“Spam” (UHF Original Motion Picture Soundtrack and Other Stuff, 1989): Parody of R.E.M.’s “Stand”

“I met Mike Mills many, many years ago. It was kinda cute – he came up to me and he started telling me how much he liked whatever album I had out at the time, and then he kind of stopped himself and said, ‘Ugh – I hate when people do this to me!’ He felt himself fanboying and then he kinda stopped himself! Which was really sweet. He’s a really great guy. They’ve always been one of my favorite bands, and I think it’s pretty obvious, because I’ve done a full-on parody, I’ve done a pastiche with ‘Frank’s 2000” TV’ – that’s an original song that’s supposed to sound like R.E.M. – and I’ve done a couple of their songs on the polka medleys. I did ‘Losing My Religion’ and also ‘Bang and Blame’ at some other time. So they’ve been well represented in my body of work.”

“Phony Calls” (Bad Hair Day, 1996): Parody of TLC’s “Waterfalls”

“I co-presented with them at… I wanna say the American Music Awards one year. It was me and the girls from TLC. Dick Clark at the time told me that I had to be the ‘authority figure,’ (laughs) because he wasn’t sure if they were gonna go off the rails or not. So he said that I had to kind of hold it together and make sure they stayed on point. Which is kind of weird, when you’re looking to Weird Al to be the adult in the room! Ha ha ha!”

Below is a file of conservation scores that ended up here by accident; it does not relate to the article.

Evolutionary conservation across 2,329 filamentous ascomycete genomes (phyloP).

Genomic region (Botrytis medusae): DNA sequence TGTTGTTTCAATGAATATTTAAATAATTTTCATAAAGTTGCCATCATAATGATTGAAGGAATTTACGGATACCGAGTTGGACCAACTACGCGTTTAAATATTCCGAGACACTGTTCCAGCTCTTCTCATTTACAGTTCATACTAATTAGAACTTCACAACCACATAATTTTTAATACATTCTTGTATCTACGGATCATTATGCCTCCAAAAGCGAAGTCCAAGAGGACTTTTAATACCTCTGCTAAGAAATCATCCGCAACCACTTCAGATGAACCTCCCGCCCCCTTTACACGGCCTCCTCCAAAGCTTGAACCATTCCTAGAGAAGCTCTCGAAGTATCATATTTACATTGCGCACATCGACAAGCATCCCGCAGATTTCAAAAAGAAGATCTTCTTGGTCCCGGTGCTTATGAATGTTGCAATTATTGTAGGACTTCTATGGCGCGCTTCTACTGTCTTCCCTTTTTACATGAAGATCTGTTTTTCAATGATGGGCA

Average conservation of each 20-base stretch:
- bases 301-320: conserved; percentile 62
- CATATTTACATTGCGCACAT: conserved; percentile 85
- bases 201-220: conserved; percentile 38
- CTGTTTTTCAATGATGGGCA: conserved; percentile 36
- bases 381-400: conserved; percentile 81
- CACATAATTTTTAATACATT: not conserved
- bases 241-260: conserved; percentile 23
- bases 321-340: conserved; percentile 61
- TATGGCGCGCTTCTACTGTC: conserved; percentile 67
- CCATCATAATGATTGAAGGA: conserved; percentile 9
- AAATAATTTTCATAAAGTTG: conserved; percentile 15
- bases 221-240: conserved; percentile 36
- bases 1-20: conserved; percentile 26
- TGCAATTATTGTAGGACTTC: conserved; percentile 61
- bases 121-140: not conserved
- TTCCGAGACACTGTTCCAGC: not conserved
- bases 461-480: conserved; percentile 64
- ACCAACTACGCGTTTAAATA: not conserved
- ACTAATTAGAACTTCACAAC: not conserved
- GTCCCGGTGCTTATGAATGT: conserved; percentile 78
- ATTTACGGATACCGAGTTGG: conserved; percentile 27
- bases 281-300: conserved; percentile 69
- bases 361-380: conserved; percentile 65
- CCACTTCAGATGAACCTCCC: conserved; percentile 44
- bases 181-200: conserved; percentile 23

The Black Crowes – music video for “Only a Fool,” directed by Yankovic in Atlanta in 1999

“You know, I’m a video director as well. I’ve directed most of my videos since the early ‘90s, and some other bands took notice of that, and they wanted a little bit of my sensibility in their videos. So, the video I did for the Black Crowes was not a ‘comedy’ video, but you know, it had some quirky stuff in it, and it was interesting visually. I’m not sure exactly why they sought me out, but they did, and I had a great time directing it. They allowed me to do some pretty ridiculous things with them, and we all had a pretty great time. I remember there were Krispy Kreme donuts on the set, hahaha!”

Were they filled with pot? Or just there for their constant munchies?

“I have a vague memory of that as well, that sometimes it took them a little longer to get out of the dressing room! That might’ve been it, yeah.”

“Confessions Part III” (Straight Outta Lynwood, 2006): Parody of Usher’s “Confessions Part II”